The roots of the pharmaceutical industry lie back with the apothecaries and pharmacies that offered traditional natural remedies as far back as the Middle Ages. These facilities offered a hit-and-miss range of treatments based on centuries of folk tales. It wasn’t until the last century that chemists invented synthetic drugs and birthed the pharmaceutical industry. For the first time in history, medicine could be protected by patents and highly profitable, and expensive clinical trials were created to prove the effects and justify the high price of the new pharmaceuticals. Unfortunately, without easy access to such clinical trials for that coveted proof of effectiveness, many of today’s supplement brands still need to resort to testimonials and fancy advertising to sway consumers, drive sales and differentiate in a crowded market.
Dietary supplements and claims
Given the litigious nature of product claims, the rules that do exist are becoming increasingly expanded and more complex. When it comes to claims and dietary supplements, FDA relies on FTC for guidance, namely the organization’s ``standard of competent and reliable scientific evidence.” The standard has been defined as “tests, analyses, research, studies or other evidence based on the expertise of professionals in the relevant area, that has been conducted and evaluated in an objective manner by persons qualified to do so, using procedures generally accepted in the profession to yield accurate and reliable results.”
FDA uses the FTC standard for inspiration on its dietary supplement industry guidance, but FDA guidance has its shortcomings. According to FDA, “there is no pre-established formula as to how many or what type of studies are needed to substantiate a claim.” This makes it hard for a dietary supplement brand to know if it is providing sufficient diligence to substantiate a claim.
FTC’s hot-off-the press “Health Products Compliance Guidance” is a game-changer. In December 2022, the “competent and reliable scientific evidence standard” was expanded to emphasize the general rule that FTC expects companies to support health-related claims with high-quality, randomized, controlled human clinical trials (RCTs). While FDA has yet to weigh in on how the new FTC regulations will influence FDA dietary supplement industry policy and guidance, clinical trials in a brand’s marketing and legal strategy merit serious consideration. This new regulatory clarification could help put the proof back in claims.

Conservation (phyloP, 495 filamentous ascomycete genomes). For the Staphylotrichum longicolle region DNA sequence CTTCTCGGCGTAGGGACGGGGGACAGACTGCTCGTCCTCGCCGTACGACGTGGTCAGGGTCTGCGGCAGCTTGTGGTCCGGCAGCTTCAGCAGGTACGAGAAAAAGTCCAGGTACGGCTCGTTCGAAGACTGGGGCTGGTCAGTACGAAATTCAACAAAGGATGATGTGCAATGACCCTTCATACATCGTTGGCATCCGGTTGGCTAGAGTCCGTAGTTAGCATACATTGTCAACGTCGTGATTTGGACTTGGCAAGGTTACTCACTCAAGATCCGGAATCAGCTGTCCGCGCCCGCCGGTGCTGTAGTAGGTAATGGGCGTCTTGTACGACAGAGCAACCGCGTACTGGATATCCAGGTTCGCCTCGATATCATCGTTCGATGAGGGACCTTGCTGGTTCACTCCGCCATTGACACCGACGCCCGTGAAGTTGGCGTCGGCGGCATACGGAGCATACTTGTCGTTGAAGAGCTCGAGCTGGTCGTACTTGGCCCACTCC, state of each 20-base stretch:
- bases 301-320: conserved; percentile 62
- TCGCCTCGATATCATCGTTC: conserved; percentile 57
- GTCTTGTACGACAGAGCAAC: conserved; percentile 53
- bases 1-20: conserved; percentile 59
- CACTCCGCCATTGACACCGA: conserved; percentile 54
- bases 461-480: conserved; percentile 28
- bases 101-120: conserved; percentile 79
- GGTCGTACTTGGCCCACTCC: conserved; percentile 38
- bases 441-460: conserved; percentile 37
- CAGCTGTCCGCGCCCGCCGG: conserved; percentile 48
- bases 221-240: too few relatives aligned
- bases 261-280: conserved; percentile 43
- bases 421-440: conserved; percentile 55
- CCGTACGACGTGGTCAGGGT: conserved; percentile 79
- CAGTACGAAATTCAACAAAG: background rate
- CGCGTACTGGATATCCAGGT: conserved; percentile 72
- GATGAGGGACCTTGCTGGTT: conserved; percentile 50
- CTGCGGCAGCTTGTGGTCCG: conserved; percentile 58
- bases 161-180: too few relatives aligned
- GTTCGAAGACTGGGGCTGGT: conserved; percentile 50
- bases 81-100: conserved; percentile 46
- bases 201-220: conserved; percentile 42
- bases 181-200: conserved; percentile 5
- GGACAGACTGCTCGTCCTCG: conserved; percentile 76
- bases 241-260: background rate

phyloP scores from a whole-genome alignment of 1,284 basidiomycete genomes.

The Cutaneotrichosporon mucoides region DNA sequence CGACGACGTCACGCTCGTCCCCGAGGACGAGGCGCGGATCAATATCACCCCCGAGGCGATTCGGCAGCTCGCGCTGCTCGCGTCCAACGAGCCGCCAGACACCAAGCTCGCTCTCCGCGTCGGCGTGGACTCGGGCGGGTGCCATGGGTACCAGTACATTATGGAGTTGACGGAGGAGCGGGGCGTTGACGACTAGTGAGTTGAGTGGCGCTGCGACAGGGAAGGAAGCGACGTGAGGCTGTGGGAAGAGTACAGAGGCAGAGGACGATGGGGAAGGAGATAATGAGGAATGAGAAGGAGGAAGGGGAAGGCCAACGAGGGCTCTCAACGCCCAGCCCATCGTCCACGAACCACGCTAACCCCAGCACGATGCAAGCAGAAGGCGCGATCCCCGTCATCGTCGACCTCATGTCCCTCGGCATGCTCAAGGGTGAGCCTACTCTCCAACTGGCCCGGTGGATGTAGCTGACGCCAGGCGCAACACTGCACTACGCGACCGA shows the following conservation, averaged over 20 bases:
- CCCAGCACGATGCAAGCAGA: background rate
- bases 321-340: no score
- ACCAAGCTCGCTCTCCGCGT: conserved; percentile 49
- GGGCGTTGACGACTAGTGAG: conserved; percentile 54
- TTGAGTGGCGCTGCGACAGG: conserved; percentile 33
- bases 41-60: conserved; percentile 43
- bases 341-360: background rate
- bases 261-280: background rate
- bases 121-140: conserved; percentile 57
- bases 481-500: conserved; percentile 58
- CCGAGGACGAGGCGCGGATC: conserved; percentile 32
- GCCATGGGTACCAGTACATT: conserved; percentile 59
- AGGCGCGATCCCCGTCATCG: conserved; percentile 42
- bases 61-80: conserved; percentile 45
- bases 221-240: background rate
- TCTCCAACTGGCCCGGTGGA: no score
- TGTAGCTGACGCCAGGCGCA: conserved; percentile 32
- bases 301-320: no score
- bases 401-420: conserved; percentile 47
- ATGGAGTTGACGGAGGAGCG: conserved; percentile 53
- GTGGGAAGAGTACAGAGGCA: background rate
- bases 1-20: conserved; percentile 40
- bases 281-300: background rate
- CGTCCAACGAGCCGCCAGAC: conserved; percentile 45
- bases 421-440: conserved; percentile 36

With a master of engineering and MBA from Cornell, Pelin Thorogood is a tech-executive-turned-impact-entrepreneur with a focus on data and analytics. She is the co-founder and executive chair of Radicle Science, with a mission to close the proof gap between supplements and pharmaceuticals. Thorogood is a trustee and treasurer of UC San Diego Foundation, co-chair of UCSD Innovation and Entrepreneurship Council, and industry scholar for the Cornell Institute of Healthy Futures.
A physician-scientist, Jeff Chen, M.D., is the co-founder and CEO of Radicle Science, which has pioneered a path for non-pharmaceuticals to clinically prove their true effects beyond placebo. He led clinical trials on natural products as the founder of a UCLA research center. After graduating from Cornell, Chen earned his medical degree and MBA concurrently from UCLA, where he is a David Geffen Fellow and UCLA Wolfen Entrepreneur.
Jaclyn Bowen is a food safety and quality systems engineer, and executive director of Clean Label Project, a nonprofit consumer advocacy organization with the mission to bring truth and transparency to food and consumer product labeling. Previously, she held numerous technical, standards development, food safety, quality and executive roles within the World Health Organization (WHO) Collaborating Centre, NSF International. Bowen holds masters’ degrees in quality engineering and public health management & policy.